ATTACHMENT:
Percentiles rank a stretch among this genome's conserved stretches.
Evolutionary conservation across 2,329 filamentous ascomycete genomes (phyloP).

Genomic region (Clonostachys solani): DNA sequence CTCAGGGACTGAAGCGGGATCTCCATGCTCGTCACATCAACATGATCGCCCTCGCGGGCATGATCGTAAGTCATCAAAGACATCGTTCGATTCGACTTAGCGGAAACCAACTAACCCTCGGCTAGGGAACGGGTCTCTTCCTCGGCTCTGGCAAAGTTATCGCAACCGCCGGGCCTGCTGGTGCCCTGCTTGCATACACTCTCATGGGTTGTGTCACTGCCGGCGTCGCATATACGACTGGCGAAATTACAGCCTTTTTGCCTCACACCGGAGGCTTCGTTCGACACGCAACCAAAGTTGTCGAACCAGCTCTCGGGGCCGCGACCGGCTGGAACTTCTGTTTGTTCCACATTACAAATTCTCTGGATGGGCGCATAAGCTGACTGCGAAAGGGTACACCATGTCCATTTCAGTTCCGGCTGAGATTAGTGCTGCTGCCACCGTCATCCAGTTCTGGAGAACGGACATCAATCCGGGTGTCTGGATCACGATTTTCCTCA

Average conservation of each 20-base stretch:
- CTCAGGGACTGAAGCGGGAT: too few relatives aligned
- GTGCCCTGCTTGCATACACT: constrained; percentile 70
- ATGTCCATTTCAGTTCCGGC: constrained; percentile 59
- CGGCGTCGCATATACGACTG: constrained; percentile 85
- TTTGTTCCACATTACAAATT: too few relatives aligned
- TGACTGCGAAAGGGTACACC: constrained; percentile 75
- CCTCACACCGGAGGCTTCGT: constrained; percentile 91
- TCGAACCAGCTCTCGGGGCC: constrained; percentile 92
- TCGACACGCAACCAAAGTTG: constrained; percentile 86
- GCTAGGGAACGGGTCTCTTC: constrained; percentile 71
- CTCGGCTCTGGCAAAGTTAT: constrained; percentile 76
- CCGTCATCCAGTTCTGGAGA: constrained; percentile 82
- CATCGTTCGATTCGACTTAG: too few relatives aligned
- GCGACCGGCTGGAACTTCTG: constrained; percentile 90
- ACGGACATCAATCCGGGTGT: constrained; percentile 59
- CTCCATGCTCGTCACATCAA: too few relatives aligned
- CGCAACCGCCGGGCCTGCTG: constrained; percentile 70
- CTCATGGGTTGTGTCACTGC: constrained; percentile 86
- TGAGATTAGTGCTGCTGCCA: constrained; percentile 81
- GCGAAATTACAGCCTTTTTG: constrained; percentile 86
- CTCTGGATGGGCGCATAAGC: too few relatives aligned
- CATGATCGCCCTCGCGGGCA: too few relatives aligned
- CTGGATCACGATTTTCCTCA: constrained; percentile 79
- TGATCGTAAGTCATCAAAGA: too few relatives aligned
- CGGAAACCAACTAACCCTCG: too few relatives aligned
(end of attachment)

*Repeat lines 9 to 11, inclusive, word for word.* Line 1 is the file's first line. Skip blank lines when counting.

- TTTGTTCCACATTACAAATT: too few relatives aligned
- TGACTGCGAAAGGGTACACC: constrained; percentile 75
- CCTCACACCGGAGGCTTCGT: constrained; percentile 91